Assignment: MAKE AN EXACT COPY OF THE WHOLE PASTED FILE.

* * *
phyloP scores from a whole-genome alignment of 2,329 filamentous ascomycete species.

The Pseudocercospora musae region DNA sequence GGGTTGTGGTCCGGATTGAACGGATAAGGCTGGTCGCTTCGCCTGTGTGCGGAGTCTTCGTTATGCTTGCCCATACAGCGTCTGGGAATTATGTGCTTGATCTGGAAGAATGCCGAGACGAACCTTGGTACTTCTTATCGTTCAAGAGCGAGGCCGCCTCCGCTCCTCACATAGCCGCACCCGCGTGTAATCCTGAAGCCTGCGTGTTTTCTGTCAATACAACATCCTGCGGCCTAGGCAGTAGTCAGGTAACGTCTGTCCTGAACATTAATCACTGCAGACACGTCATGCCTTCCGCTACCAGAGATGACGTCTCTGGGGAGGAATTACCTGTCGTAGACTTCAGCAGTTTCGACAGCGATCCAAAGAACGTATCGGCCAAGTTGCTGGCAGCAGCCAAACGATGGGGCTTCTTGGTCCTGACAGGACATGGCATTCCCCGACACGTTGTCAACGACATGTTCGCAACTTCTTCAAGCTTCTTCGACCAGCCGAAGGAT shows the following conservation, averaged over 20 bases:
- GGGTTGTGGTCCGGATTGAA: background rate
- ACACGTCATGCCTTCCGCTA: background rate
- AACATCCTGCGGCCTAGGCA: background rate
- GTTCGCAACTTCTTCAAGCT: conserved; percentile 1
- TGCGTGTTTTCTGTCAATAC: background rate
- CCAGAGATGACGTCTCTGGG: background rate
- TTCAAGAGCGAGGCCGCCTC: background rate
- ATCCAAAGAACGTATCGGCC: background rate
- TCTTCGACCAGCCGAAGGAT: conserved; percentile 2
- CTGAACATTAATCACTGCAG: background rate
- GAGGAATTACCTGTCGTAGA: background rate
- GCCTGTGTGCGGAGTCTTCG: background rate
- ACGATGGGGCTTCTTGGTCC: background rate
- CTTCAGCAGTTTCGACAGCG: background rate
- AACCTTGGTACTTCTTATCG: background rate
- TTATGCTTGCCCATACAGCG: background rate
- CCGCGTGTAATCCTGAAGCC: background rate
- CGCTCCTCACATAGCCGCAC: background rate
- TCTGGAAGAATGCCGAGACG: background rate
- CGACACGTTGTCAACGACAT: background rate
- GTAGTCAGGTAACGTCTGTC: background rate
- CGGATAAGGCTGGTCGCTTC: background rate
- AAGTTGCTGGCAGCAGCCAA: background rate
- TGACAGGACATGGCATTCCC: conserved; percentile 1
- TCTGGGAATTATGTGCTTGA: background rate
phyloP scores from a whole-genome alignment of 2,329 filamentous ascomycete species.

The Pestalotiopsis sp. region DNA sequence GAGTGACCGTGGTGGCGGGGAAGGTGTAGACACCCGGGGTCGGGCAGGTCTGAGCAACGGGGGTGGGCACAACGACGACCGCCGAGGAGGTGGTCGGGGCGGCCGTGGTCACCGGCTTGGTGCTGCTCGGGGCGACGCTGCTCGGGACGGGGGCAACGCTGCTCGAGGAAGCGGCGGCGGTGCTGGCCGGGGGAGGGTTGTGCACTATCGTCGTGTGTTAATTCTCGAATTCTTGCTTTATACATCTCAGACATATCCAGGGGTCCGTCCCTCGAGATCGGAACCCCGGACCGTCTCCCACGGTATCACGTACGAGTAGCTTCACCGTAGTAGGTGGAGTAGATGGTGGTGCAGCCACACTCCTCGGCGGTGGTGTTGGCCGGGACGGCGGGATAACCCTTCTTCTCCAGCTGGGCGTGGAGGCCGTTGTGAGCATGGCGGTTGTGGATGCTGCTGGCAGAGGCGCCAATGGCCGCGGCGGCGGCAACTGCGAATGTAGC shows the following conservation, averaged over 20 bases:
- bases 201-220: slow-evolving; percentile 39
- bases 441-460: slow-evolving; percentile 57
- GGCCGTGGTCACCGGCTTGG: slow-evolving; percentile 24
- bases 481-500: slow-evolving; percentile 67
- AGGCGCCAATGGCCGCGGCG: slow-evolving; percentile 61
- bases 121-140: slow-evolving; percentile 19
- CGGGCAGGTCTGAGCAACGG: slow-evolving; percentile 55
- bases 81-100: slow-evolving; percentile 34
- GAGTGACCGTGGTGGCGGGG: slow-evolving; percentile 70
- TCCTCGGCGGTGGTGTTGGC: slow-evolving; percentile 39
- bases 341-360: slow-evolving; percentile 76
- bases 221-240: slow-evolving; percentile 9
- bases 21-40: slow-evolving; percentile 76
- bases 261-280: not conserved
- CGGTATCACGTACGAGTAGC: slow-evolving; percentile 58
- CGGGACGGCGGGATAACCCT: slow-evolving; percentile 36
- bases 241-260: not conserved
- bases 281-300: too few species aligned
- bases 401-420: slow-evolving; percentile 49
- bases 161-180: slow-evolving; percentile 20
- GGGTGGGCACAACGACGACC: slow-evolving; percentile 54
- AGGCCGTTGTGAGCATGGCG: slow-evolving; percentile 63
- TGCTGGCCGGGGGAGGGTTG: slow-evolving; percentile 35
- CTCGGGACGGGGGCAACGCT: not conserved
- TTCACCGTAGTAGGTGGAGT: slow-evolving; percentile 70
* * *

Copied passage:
phyloP scores from a whole-genome alignment of 2,329 filamentous ascomycete species.

The Pseudocercospora musae region DNA sequence GGGTTGTGGTCCGGATTGAACGGATAAGGCTGGTCGCTTCGCCTGTGTGCGGAGTCTTCGTTATGCTTGCCCATACAGCGTCTGGGAATTATGTGCTTGATCTGGAAGAATGCCGAGACGAACCTTGGTACTTCTTATCGTTCAAGAGCGAGGCCGCCTCCGCTCCTCACATAGCCGCACCCGCGTGTAATCCTGAAGCCTGCGTGTTTTCTGTCAATACAACATCCTGCGGCCTAGGCAGTAGTCAGGTAACGTCTGTCCTGAACATTAATCACTGCAGACACGTCATGCCTTCCGCTACCAGAGATGACGTCTCTGGGGAGGAATTACCTGTCGTAGACTTCAGCAGTTTCGACAGCGATCCAAAGAACGTATCGGCCAAGTTGCTGGCAGCAGCCAAACGATGGGGCTTCTTGGTCCTGACAGGACATGGCATTCCCCGACACGTTGTCAACGACATGTTCGCAACTTCTTCAAGCTTCTTCGACCAGCCGAAGGAT shows the following conservation, averaged over 20 bases:
- GGGTTGTGGTCCGGATTGAA: background rate
- ACACGTCATGCCTTCCGCTA: background rate
- AACATCCTGCGGCCTAGGCA: background rate
- GTTCGCAACTTCTTCAAGCT: conserved; percentile 1
- TGCGTGTTTTCTGTCAATAC: background rate
- CCAGAGATGACGTCTCTGGG: background rate
- TTCAAGAGCGAGGCCGCCTC: background rate
- ATCCAAAGAACGTATCGGCC: background rate
- TCTTCGACCAGCCGAAGGAT: conserved; percentile 2
- CTGAACATTAATCACTGCAG: background rate
- GAGGAATTACCTGTCGTAGA: background rate
- GCCTGTGTGCGGAGTCTTCG: background rate
- ACGATGGGGCTTCTTGGTCC: background rate
- CTTCAGCAGTTTCGACAGCG: background rate
- AACCTTGGTACTTCTTATCG: background rate
- TTATGCTTGCCCATACAGCG: background rate
- CCGCGTGTAATCCTGAAGCC: background rate
- CGCTCCTCACATAGCCGCAC: background rate
- TCTGGAAGAATGCCGAGACG: background rate
- CGACACGTTGTCAACGACAT: background rate
- GTAGTCAGGTAACGTCTGTC: background rate
- CGGATAAGGCTGGTCGCTTC: background rate
- AAGTTGCTGGCAGCAGCCAA: background rate
- TGACAGGACATGGCATTCCC: conserved; percentile 1
- TCTGGGAATTATGTGCTTGA: background rate
phyloP scores from a whole-genome alignment of 2,329 filamentous ascomycete species.

The Pestalotiopsis sp. region DNA sequence GAGTGACCGTGGTGGCGGGGAAGGTGTAGACACCCGGGGTCGGGCAGGTCTGAGCAACGGGGGTGGGCACAACGACGACCGCCGAGGAGGTGGTCGGGGCGGCCGTGGTCACCGGCTTGGTGCTGCTCGGGGCGACGCTGCTCGGGACGGGGGCAACGCTGCTCGAGGAAGCGGCGGCGGTGCTGGCCGGGGGAGGGTTGTGCACTATCGTCGTGTGTTAATTCTCGAATTCTTGCTTTATACATCTCAGACATATCCAGGGGTCCGTCCCTCGAGATCGGAACCCCGGACCGTCTCCCACGGTATCACGTACGAGTAGCTTCACCGTAGTAGGTGGAGTAGATGGTGGTGCAGCCACACTCCTCGGCGGTGGTGTTGGCCGGGACGGCGGGATAACCCTTCTTCTCCAGCTGGGCGTGGAGGCCGTTGTGAGCATGGCGGTTGTGGATGCTGCTGGCAGAGGCGCCAATGGCCGCGGCGGCGGCAACTGCGAATGTAGC shows the following conservation, averaged over 20 bases:
- bases 201-220: slow-evolving; percentile 39
- bases 441-460: slow-evolving; percentile 57
- GGCCGTGGTCACCGGCTTGG: slow-evolving; percentile 24
- bases 481-500: slow-evolving; percentile 67
- AGGCGCCAATGGCCGCGGCG: slow-evolving; percentile 61
- bases 121-140: slow-evolving; percentile 19
- CGGGCAGGTCTGAGCAACGG: slow-evolving; percentile 55
- bases 81-100: slow-evolving; percentile 34
- GAGTGACCGTGGTGGCGGGG: slow-evolving; percentile 70
- TCCTCGGCGGTGGTGTTGGC: slow-evolving; percentile 39
- bases 341-360: slow-evolving; percentile 76
- bases 221-240: slow-evolving; percentile 9
- bases 21-40: slow-evolving; percentile 76
- bases 261-280: not conserved
- CGGTATCACGTACGAGTAGC: slow-evolving; percentile 58
- CGGGACGGCGGGATAACCCT: slow-evolving; percentile 36
- bases 241-260: not conserved
- bases 281-300: too few species aligned
- bases 401-420: slow-evolving; percentile 49
- bases 161-180: slow-evolving; percentile 20
- GGGTGGGCACAACGACGACC: slow-evolving; percentile 54
- AGGCCGTTGTGAGCATGGCG: slow-evolving; percentile 63
- TGCTGGCCGGGGGAGGGTTG: slow-evolving; percentile 35
- CTCGGGACGGGGGCAACGCT: not conserved
- TTCACCGTAGTAGGTGGAGT: slow-evolving; percentile 70